And in this community, failures, faithfulness, all are held and carried in Christ.
Because there’s something else to notice: Jesus says, “all of you, do not let your heart be troubled.” Plural you. Singular heart.
This community of Christ shares a heart. One community, one home, one heart in Christ. So if, like Peter, you have a bad night, or week, or year, or if your heart is troubled, you are not alone. This community heart, fed and nourished in Christ, will hold you. Your anxiety and failure are shared across our heart and you will not be let go of.
In this community of Christ – which we know in the flesh here at Mount Olive but which extends throughout the world and throughout time – in this community, sharing one heart, your failure or mine can’t stop God’s love or break the community. God is making a place for all, and all includes you.
If you can grasp this promise, if all who bear Christ’s name can, wonders will happen.
This community in Christ will learn that Jesus is the Way we all live together, the path we learn together. No one walks it alone. It’s a path shaped by the Truth that is Jesus – a living Truth that reveals the vulnerable love of the Creator of the universe for us and for all. Living in this Truth, walking the Way together, never alone, we find the abundant Life that Jesus is, that Jesus told us last week he so desires for all. And together in this Way, Truth, and Life, we will do greater things even than Jesus, he promises. That’s how God will heal this world.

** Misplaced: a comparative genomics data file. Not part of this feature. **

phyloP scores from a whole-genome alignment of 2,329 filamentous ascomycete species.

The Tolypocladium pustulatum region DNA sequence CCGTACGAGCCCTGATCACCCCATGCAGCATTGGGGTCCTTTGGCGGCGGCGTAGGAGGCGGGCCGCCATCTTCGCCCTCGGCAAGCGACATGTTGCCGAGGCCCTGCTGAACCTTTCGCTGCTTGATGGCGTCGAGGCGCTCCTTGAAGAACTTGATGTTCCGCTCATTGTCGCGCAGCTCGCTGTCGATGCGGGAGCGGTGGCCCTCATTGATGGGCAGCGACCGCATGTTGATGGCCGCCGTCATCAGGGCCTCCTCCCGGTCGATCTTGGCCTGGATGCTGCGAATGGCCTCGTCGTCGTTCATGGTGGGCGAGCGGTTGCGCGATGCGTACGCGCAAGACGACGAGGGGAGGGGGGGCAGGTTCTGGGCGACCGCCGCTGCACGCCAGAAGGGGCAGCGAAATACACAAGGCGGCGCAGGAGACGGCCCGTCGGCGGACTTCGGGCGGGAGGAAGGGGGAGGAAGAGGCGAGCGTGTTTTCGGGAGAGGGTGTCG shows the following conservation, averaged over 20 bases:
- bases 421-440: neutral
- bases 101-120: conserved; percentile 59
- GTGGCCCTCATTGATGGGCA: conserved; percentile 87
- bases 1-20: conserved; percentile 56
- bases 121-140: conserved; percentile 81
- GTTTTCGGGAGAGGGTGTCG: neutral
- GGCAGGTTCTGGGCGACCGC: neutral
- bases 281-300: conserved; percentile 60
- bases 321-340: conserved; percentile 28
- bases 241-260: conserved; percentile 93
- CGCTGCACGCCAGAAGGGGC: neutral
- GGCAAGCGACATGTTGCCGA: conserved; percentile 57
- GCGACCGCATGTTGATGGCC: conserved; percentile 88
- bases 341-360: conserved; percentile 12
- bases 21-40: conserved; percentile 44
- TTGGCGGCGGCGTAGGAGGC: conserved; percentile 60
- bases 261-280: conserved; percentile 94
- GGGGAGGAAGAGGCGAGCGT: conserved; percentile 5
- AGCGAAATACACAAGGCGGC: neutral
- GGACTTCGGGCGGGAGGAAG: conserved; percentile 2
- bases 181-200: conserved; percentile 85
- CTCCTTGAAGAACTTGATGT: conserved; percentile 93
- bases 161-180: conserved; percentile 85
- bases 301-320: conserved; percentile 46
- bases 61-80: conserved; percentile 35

If salvation isn’t an individual thing – and that’s what Jesus promises today – and if we’re all in this together – Jesus promises that today, too – then don’t let your heart be troubled, beloved of God. We have a Way to walk, together, lived in the Truth of God’s love, animated by the abundant risen Life of Christ. And you belong.
That’s a lot to grasp. But actually, it’s only scratching the surface of God’s true desire.
All these promises today are made to the community of those who trust in Christ, but God plans so much more.
Jesus says in John 3 that because God so loved the whole cosmos God sent the Son to save and heal. Jesus says in Matthew 18 that his Father’s will is that not a single little one be lost. And in John 12, Jesus declared: “when I am lifted up (on the cross), I will draw all things to myself” (all things, not just all people).
So when Jesus says today that no one comes to the Father except through him, it’s the ultimate inclusion. Christ is drawing all things, every little one (human or not), the whole cosmos, into the heart of God. Today Jesus proclaims the promise to the end of the universe: everyone and everything gets to come to God through me. No one and nothing is lost.
We leave how all this works to the Triune God who won’t rest until every atom knows it is in God’s love always and forever. But even as we rejoice in the gifts and blessing of this community in Christ with our shared heart, we would do well to also rejoice that the God who loves us, loves all. No exceptions.
And surely that is good news for this broken, fearful, struggling world God loves so much.
In the name of the Father, and of the + Son, and of the Holy Spirit. Amen